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"Organic" is the hot label now. But just how much does a company have to change about their products to be allowed to use that distinction? Is it really all boiling down to marketing pitches with no substance...?

Mark Morford's column earlier this month for the San Francisco Chronicle's Notes & Errata just called out some of the big brands on their new marketing push: "organic."
We've likely all seen the latest Kellogg's breakfast cereal ads on television by now. They aren't the first to jump on the organic bandwagon, by any means, but they may be one of the first traditional brands to announce it so loudly (and the effort is very clearly focusing on women).
As Mark points out - there is no question that the general organic movement has been good for society on a lot of fronts, but it's the morphing of the definition of the word and how it is being added to a lot of labels very quickly that is of concern.
Now, I'm all for many a brand's raised awareness of the environmental/social footprint of their products - after all, I live in Vermont (insert joke about Birkenstocks here). On the other hand - I am also a person who consults on marketing, so I can understand the recent run on "green" labels by everyone from Walmart to Cheerio's. It is wise to be on top of this because along women's purchasing paths: it all matters - and green-ness can, for some segments of the women's market, really matter a lot.
There is plenty of discussion of the labeling standards for/definition of "organic" - as Mark writes in his column, but I'll leave that to the experts. (And/or, if this is of interest to you, you might want to check out what my friends at the New Seasons stores in Portland, Oregon, are doing with their Home Grown program.)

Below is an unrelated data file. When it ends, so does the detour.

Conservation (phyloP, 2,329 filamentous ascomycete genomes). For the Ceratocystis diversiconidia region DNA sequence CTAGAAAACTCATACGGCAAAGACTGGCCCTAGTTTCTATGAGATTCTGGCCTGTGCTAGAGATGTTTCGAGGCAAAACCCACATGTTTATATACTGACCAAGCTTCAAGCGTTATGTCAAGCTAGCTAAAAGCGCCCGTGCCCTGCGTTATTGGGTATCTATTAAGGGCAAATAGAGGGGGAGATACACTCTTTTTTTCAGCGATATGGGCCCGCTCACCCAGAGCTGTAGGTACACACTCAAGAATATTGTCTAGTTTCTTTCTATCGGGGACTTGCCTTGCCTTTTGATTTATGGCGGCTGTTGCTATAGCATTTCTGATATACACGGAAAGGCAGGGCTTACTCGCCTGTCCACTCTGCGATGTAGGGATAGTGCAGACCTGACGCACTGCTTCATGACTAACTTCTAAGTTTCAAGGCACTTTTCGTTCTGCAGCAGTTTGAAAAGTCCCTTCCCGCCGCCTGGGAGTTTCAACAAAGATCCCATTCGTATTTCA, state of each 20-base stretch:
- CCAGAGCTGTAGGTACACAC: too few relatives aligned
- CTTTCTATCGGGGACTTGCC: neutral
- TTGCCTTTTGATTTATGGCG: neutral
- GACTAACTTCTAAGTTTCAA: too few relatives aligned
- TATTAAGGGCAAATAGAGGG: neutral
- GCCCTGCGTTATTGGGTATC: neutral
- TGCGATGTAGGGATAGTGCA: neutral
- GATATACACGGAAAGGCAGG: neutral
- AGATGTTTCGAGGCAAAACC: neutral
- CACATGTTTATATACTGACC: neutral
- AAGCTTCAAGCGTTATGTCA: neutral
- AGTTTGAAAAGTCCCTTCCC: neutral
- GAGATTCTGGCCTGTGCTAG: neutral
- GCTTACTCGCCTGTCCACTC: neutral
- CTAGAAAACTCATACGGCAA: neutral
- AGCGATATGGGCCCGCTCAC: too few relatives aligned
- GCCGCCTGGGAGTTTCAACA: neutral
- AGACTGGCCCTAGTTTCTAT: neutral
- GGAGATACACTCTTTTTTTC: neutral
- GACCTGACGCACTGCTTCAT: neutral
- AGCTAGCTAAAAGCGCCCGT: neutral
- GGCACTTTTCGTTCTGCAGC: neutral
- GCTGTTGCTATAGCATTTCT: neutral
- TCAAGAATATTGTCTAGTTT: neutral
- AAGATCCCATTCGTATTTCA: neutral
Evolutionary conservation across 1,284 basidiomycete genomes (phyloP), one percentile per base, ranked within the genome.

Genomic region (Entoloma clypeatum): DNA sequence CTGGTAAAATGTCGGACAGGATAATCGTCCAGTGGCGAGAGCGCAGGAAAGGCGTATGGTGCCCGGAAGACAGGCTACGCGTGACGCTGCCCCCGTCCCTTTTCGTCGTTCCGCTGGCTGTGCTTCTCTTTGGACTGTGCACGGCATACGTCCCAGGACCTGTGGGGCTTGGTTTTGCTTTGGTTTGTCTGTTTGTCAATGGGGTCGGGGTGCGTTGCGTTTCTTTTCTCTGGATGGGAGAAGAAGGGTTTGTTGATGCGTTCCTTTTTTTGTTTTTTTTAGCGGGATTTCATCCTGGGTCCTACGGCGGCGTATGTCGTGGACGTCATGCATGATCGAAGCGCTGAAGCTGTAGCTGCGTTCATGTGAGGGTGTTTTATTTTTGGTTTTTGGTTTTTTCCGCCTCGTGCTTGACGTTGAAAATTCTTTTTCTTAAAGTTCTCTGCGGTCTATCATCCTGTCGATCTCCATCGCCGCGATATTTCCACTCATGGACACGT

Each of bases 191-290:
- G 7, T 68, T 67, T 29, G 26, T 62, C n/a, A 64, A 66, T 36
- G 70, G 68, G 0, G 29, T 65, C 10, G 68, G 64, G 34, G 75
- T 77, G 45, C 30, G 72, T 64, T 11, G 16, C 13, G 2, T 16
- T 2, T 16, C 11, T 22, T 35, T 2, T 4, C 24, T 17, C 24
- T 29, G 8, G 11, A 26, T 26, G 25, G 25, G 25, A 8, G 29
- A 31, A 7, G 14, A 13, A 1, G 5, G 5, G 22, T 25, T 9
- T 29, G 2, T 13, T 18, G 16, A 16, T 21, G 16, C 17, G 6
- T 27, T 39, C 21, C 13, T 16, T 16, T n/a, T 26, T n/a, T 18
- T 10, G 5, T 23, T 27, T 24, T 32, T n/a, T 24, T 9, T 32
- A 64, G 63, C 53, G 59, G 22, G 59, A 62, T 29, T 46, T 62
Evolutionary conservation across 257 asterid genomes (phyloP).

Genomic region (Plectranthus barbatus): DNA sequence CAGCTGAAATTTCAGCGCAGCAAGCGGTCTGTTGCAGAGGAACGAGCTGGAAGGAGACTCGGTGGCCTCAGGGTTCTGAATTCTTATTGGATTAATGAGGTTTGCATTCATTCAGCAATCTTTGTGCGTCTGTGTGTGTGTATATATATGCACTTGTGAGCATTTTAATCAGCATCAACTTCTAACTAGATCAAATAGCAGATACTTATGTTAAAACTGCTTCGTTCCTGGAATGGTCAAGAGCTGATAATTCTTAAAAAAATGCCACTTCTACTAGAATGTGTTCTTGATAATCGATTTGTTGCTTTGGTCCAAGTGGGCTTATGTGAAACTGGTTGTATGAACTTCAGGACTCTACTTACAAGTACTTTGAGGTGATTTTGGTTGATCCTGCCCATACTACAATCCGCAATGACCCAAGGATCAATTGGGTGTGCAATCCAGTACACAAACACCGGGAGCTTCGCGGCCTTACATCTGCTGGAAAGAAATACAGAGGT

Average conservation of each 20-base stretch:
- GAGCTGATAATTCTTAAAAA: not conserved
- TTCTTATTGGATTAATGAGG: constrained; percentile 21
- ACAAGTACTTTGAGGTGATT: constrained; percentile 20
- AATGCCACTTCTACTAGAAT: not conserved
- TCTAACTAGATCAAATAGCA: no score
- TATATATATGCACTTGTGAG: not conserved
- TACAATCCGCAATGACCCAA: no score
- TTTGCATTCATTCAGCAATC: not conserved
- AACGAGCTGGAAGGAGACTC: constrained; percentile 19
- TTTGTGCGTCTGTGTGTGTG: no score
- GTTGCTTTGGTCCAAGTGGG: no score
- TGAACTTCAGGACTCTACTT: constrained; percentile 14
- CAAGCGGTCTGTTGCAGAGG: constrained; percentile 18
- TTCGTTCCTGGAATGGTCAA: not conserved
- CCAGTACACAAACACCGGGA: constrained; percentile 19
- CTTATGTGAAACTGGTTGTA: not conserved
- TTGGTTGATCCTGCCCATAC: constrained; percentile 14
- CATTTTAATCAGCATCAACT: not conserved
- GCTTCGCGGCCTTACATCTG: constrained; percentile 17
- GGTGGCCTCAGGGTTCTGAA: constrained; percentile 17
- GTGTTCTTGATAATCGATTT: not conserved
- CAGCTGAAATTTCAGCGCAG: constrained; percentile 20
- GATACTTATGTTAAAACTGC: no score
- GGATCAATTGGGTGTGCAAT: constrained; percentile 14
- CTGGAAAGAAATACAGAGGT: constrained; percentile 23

But, it's the idea of BE-ing what you are as a brand, rather than beating the drum about it, that really caught my attention. It's akin to superfically marketing to women, but slapping a "for women" sticker on your existing product, without making any real women-specific changes at all.
"Organic" is the hot label now, so... just how much does a company have to change about their products to be allowed to use that distinction? Is it really, really, really all boiling down to marketing pitches with no substance?
Or, are brands digging deep and re-examining their processes, vendors and so on, to really make a change that they can be proud of?
If that were the case, would consumers need to see a "we're so green" sticker or would they be able to tell by looking at the ingredient list or just observing which causes you sponsor or what mission your founders profess? Can you slowly work toward being a more green or organically-oriented brand, and by so doing get the attention of more of your most important customers? I think you'd be surprised.
But, I'd also love to hear your thoughts.

Continue reading ""Green" Is More Than Skin-Deep" ... Read the full article

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image of Andrea Learned
Andrea Learned is a noted author, blogger, and expert on gender-based consumer behavior. Her current focus is on sustainability from both the consumer and the organizational perspectives. Andrea contributes to the Huffington Post and provides sustainability-focused commentary for Vermont Public Radio.

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